The approach that academic librarians may adopt is vastly different to their public counterparts. This evolves around the consent of the student with ASD to be forthcoming about their information needs and their desired study space. In the articles I consulted, most academic librarians regarded these students to be ‘intellectually capable of pursuing higher level education’ as well as having the confidence to ask for help (Shea & Derry, 2019, p. 327). Hence, it is the imperative of the academic librarian to give the student with ASD the prerogative to navigate their options of using the library to suit their additional needs.

However, that is not to say the academic librarian adopts a passive role to the needs of students with ASD. Whenever a lecturer refers a student to them for support, they must regard them as individuals presenting with their own challenges. They must recognise that no two students on the spectrum have the same needs, thus an unbiased and non-judgmental manner must be adopted to support them. As stated previously, the student with ASD knows what they are seeking, and they are self-assured enough to realise and address this.

There is a general assumption that libraries are naturally safe havens for people with autism spectrum disorder due to their traditionally quiet environments. However, in a survey conducted by Lou-Ellen Kiely (2018, p. 42) on library attendance amongst people with ASD and their guardians in Ireland, forty-four percent never availed of their local library services, with eighteen percent complaining that their local library was unaccommodating to their sensory needs. To tackle this problematic gap, efforts have been made in America to promote public libraries as ASD-inclusive. Librarians have put up visual displays of ‘autism-friendly’ logos on the front doors of their workplace and have collaborated with other libraries to host weekly sensory programming for families.

For ASD students to experience a positive relationship with their academic library, school librarians may support secondary school students with ASD to develop their information seeking skills in advance of attending third-level education. In their research, Ennis-Cole and Smith (2011) surveyed school librarians who were teaching students with ASD to develop their assistive technology skills. To quote a surveyed librarian, ‘we can assist autistic students in the same ways we assist other students. We recommend materials. We teach selection. We model reading. We mentor’ (Ennis-Cole & Smith, 2011, p. 93).

As this article asserts, to support the ASD community, the public librarian must be astute to how they may respond to the sensory stimuli of the library environment. As many students with ASD are generally well developed both socially and intellectually, the academic librarian must cultivate a professional rapport with these students when supporting them in navigating the library. For both the public and academic sectors, advocacy for the ASD community in the public library environment and preparing prospective third-level students with ASD to develop their information seeking skills are two examples of solutions to combat the additional challenges people with ASD typically experience when accessing library services.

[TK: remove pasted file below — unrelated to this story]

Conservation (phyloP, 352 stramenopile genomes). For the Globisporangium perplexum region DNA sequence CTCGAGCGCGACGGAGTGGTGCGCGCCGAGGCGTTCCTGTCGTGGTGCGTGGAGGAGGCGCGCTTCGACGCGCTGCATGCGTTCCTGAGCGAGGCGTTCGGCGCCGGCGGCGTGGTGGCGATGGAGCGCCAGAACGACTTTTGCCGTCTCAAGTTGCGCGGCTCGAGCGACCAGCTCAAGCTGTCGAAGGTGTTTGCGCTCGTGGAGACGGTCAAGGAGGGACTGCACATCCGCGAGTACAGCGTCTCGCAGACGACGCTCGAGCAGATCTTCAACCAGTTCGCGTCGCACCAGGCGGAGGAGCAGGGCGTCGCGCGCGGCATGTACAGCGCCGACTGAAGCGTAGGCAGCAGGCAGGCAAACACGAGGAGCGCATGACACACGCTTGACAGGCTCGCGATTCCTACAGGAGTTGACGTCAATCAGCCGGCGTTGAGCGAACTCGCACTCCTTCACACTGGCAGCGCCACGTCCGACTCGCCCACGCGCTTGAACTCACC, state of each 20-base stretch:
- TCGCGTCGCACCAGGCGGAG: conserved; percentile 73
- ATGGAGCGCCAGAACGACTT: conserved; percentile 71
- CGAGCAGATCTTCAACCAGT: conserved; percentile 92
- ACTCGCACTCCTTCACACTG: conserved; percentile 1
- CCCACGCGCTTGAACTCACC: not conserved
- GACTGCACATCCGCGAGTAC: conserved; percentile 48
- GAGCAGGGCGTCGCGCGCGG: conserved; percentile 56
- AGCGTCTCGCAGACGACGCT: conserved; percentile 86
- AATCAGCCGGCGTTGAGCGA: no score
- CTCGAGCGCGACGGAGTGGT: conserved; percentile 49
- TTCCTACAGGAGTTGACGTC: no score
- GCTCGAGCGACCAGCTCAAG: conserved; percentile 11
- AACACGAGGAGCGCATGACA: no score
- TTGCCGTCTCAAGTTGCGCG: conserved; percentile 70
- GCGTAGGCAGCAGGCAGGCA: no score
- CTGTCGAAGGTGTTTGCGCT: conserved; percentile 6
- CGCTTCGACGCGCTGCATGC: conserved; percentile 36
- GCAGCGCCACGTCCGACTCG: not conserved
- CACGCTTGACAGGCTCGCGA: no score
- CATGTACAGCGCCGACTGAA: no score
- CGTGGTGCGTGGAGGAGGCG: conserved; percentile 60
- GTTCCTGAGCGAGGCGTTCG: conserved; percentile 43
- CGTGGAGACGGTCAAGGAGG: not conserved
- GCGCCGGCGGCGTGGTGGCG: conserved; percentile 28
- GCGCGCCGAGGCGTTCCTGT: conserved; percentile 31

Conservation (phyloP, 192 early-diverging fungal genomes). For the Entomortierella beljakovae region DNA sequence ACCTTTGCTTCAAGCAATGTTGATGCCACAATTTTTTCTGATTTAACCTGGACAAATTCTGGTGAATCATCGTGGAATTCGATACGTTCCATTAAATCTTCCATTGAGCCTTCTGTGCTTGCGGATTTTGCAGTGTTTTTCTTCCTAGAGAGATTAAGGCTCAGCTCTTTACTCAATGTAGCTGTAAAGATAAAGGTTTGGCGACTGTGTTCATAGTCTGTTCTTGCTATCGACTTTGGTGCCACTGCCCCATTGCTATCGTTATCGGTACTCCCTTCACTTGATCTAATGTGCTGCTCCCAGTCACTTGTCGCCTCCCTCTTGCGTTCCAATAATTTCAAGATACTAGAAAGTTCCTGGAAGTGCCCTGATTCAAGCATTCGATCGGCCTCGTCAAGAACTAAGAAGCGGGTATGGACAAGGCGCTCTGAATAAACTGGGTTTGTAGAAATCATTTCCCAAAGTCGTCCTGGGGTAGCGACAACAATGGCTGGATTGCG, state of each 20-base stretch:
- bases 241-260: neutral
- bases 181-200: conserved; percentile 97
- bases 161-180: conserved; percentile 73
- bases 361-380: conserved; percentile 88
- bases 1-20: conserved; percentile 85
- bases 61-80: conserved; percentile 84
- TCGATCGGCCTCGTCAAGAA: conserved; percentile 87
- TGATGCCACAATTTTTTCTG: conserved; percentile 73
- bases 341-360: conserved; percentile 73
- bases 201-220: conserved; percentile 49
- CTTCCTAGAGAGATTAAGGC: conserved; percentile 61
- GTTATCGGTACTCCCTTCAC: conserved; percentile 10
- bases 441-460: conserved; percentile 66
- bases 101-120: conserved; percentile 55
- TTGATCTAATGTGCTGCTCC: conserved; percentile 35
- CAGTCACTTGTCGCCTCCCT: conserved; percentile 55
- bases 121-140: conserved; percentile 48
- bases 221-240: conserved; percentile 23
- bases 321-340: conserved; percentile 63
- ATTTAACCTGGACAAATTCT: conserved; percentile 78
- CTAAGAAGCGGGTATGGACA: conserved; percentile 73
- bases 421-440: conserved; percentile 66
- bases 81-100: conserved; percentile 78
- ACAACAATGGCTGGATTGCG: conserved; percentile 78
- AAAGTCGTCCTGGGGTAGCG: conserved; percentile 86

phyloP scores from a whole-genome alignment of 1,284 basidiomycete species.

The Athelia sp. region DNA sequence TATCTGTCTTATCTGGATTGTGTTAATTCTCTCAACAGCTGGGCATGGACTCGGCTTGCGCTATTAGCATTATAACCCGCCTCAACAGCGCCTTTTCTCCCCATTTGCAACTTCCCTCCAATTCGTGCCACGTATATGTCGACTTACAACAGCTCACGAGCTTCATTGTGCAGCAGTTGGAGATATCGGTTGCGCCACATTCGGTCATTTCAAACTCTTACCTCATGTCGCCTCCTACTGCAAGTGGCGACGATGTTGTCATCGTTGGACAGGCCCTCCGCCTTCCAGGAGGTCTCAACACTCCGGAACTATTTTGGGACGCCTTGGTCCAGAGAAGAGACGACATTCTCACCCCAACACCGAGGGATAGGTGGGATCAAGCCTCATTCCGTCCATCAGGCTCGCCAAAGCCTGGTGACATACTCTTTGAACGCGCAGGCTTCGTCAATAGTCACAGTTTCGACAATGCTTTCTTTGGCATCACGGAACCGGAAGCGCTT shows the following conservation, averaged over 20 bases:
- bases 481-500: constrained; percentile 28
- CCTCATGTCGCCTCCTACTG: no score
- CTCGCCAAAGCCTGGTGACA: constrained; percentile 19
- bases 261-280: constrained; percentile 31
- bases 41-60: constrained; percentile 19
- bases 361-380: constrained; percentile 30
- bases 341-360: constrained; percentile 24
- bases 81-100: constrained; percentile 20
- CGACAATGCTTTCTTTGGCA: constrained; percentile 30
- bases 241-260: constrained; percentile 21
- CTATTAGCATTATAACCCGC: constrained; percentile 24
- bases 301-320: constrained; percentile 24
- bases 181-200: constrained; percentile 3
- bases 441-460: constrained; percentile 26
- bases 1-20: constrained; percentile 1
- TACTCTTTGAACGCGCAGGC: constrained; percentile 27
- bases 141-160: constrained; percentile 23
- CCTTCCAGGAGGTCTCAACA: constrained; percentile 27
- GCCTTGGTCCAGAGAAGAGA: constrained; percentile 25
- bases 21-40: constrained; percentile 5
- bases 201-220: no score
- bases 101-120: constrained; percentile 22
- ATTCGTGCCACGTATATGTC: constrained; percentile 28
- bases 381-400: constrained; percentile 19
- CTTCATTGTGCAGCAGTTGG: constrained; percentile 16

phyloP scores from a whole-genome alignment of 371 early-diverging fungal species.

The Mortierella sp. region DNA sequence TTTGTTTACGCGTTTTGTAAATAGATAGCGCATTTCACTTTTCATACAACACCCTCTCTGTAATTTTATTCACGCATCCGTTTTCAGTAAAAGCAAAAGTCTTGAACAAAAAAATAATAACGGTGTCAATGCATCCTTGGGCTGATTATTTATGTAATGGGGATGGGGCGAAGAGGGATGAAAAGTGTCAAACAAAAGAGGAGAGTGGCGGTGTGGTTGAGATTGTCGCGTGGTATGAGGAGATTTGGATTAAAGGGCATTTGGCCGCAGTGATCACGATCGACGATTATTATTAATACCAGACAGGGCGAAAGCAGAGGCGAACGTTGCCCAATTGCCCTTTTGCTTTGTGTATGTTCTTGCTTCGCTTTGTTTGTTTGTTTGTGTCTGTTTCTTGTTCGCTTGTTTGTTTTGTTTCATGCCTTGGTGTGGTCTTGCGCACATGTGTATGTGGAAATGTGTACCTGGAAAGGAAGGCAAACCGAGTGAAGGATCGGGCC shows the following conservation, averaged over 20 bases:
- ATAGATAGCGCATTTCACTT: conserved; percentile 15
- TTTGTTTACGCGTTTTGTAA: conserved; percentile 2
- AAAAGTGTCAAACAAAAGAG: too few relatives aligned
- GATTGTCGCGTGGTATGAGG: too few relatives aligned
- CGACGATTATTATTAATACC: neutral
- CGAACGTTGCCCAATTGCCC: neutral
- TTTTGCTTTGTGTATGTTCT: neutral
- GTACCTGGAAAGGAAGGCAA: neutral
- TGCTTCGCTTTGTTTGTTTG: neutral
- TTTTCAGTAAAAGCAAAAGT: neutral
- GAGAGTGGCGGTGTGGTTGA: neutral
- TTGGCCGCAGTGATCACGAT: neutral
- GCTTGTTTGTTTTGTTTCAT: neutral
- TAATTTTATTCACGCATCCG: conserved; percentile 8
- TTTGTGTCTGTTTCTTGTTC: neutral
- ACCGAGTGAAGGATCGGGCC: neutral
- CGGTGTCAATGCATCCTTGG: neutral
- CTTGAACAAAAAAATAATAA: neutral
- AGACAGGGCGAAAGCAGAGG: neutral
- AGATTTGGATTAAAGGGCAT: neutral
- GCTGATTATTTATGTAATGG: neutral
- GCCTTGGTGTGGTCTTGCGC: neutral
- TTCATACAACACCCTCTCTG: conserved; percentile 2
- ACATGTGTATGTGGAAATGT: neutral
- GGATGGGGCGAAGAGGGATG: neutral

Akin, L. & MacKinney, D. (2004). Autism, Literacy, and Libraries: The 3 Rs = Routine, Repetition, and Redundancy. Children and Libraries, 2(2), 35–43. ISSN: 1542-9806

Ennis-Cole, D. & Smith, D., (2011). Assistive technology and autism: Expanding the technology leadership role of the school librarian. School Libraries Worldwide, 17(2), 86-98. ISSN: 1023-9391

Kiely, L. (2018). ‘The role of Irish Public Libraries in Assisting Users with Autism Spectrum Disorder. Benefits, Challenges and other Considerations’ (Masters Dissertation, Dublin Business School, Dublin). ISSN: 10788/3489

Paynter, J., Simpson, K., Wicks, R., Westerveld, M., O’Leary, K. & Hurley, A. (2020). Development of an Online Training Program for Public Library Staff to Deliver Autism Friendly Story Time Sessions. Journal Of The Australian Library And Information Association 2020, 69(4), 496–522. DOI: 10.1080/24750158.2020.1836949

Shea, G. & Derry, S. (2019). Academic Libraries and Autism Spectrum Disorder: What Do We Know? The Journal of Academic Librarianship, 45(1), 326–331. DOI: 10.1016/j.acalib.2019.04.007

Making it work: doing a Virtual Work Placement during Covid-19

© True Media

Guest Post by Sinead Delaney Sinéad is a student of Library and Information Management. She has recently completed a work experience placement at the Glucksman Library.'

I am a Master’s student in Information and Library Management at Ulster University. The course is part-time and entirely remote. One of the conditions of the course is that I must work in a library setting as I study. This blog post and the poster I present at the CONUL Conference in May 2022 recount my experience of conducting a virtual work placement at UL. While the latter stages of my placement were in-person, I worked entirely remotely for the autumn semester of 2021 as the Covid-19 restrictions in place in September 2021 meant that only University staff and students were permitted in UL Library.